Building an inclusive classroom community is vital no matter the course context. Explore resources related to inclusive pedagogies, decolonization, accessibility, Indigenous pedagogies, and social presence in face-to-face and remote teaching environments.
There are many possible definitions of inclusive teaching. One helpful summary comes from the University of British Columbia’s Inclusive Teaching website.
Inclusive teaching refers to intentional approaches to curriculum, course design, teaching practice, and assessment that create a learning environment where all students feel that their differences are valued and respected, have equitable access to learning and other educational opportunities, and are supported to learn to their full potential. Rather than being a static checklist, inclusive teaching can change depending on context. It is a lens that guides instructors to consider and address the ways historical and systemic inequities continue to shape students’ learning experiences.
You’ll notice that this resource uses a variety of terms including equity, inclusivity, decolonization, and diversity. These terms are not interchangeable, and it’s important to understand the definitions for the terms you use. Many resources in the final section of this guide provide helpful starting places.
Discussions of inclusive pedagogy often begin with a consideration of our own individual understanding of who we are and how we fit in the world: our identities, positions, and privileges; the aspects of ourselves that are visible and hidden; the ways in which we view ourselves and the ways in which others view us. Knowing yourself is important if you wish to know others and make change. Queen’s University’s Human Rights and Equity Office offers a variety of workshops - including a series of online modules that can help you with this process of self-reflection.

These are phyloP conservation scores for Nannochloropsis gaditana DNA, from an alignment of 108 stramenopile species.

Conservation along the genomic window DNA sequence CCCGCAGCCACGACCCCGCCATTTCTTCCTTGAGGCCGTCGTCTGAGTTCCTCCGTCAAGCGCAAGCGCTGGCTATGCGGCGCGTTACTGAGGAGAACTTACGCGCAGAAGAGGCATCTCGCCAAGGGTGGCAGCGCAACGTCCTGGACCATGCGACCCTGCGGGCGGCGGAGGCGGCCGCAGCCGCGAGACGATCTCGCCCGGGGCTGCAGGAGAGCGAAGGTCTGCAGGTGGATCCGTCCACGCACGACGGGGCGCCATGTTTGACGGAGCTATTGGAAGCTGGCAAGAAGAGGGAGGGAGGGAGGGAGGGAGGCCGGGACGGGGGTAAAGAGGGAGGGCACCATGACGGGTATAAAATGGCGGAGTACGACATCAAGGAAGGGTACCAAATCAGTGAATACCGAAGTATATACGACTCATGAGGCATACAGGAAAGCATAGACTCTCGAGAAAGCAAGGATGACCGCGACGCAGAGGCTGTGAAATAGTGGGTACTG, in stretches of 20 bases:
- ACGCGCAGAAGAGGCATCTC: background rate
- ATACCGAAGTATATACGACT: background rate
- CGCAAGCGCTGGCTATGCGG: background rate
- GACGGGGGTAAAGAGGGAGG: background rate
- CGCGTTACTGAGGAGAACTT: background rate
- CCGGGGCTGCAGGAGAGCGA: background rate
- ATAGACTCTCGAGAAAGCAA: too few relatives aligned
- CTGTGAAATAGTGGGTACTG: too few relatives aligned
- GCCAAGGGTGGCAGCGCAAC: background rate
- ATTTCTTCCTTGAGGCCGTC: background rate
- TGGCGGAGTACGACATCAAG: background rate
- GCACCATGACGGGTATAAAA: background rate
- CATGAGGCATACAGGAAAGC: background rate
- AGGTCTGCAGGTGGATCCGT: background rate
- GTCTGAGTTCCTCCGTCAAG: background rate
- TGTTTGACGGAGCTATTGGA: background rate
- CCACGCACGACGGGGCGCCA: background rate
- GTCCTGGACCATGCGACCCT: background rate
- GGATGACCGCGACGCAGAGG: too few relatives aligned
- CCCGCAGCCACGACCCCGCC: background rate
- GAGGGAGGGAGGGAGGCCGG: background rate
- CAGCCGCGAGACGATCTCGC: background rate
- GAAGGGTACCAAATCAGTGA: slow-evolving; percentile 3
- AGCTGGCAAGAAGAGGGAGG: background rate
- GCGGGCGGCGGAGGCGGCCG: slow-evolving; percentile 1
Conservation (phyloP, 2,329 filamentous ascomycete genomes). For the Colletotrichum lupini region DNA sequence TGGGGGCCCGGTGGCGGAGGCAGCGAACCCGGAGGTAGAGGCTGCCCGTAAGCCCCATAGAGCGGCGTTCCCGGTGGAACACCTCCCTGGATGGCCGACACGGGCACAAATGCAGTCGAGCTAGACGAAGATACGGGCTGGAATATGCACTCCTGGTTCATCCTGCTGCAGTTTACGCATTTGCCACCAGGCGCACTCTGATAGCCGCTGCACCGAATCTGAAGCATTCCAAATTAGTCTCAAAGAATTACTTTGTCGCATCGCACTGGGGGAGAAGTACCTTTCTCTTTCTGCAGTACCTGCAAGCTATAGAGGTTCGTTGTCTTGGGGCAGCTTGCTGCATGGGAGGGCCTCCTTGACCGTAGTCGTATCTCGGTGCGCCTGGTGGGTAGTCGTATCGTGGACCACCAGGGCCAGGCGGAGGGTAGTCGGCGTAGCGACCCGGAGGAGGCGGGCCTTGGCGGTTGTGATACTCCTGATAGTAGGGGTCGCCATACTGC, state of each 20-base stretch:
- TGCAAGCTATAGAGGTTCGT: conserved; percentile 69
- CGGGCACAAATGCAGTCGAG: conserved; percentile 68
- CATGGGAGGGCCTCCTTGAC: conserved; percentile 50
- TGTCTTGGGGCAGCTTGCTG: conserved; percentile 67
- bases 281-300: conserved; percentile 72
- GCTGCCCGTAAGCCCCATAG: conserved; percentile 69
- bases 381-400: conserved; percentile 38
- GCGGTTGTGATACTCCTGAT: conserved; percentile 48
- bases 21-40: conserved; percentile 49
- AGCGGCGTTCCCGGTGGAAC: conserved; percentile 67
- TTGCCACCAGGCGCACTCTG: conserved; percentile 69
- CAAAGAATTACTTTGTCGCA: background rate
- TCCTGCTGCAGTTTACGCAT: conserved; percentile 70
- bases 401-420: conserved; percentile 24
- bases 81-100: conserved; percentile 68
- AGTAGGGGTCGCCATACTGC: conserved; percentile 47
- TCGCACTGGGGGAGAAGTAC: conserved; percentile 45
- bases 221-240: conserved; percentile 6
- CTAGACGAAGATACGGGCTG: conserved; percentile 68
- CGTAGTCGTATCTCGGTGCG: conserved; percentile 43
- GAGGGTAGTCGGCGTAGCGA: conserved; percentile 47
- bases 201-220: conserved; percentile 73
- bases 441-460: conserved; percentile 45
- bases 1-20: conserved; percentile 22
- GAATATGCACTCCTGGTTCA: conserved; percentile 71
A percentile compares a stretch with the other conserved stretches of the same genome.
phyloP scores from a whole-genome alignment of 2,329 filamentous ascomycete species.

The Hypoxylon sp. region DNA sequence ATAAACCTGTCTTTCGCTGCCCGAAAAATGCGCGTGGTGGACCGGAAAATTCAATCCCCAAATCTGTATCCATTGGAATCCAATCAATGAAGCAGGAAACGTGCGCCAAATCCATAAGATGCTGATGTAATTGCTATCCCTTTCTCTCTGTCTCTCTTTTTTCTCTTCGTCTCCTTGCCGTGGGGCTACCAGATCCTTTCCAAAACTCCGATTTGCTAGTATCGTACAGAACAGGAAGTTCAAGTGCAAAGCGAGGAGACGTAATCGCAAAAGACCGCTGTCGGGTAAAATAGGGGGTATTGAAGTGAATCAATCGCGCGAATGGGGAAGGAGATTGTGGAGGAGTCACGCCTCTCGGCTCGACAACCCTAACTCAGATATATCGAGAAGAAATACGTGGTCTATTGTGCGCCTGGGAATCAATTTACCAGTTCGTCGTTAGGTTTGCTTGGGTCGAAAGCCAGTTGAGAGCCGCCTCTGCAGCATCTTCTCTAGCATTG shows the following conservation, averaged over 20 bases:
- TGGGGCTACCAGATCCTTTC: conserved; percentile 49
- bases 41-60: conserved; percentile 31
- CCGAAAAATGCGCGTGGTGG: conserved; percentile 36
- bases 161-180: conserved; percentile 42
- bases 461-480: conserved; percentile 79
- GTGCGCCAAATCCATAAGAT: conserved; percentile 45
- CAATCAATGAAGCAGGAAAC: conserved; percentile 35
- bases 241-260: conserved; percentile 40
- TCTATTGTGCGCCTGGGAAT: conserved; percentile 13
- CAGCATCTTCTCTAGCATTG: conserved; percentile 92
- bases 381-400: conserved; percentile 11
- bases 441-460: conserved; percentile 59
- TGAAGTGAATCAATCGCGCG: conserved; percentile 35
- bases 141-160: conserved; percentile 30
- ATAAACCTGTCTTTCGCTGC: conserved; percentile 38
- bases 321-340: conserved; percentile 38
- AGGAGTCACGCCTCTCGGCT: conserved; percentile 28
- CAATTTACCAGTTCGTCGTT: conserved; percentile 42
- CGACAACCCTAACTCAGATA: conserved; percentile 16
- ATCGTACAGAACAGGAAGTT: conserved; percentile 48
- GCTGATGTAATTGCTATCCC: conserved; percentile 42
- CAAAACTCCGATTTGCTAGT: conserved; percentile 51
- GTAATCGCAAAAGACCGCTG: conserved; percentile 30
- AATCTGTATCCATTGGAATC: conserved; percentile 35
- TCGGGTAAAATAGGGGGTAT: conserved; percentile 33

Questions of decolonization and Indigenization are particularly dependent on an understanding of your own part in the story of colonization in the territory currently known as Canada. If you are considering decolonizing your teaching, one place to start is with considering what’s colonial about your teaching, and how you are likely an active participant in colonization. If you are considering adopting or adapting Indigenous ways of knowing, doing, believing, and being, explore your own motivations and intentions in order to authentically engage in these practices.
In examining yourself, you will likely find that you start to re-examine what you’re teaching:
- Whose knowledge are you privileging in your course, and whose knowledge are you omitting?
- Who is included on your reading list, and who is left out?
- What teaching methods do you use, and which ones do you overlook? And why are you making all of these choices?
Where possible, aim for an approach to teaching that allows all learners equal access. For instance, share a lecture in multiple ways—as a short narrated video presentation (including subtitles) and as lecture notes or static slides—so that learners can move through the content with a method and pace that works for them. The Queen’s Accessibility Hub has many tutorials to guide you through this process.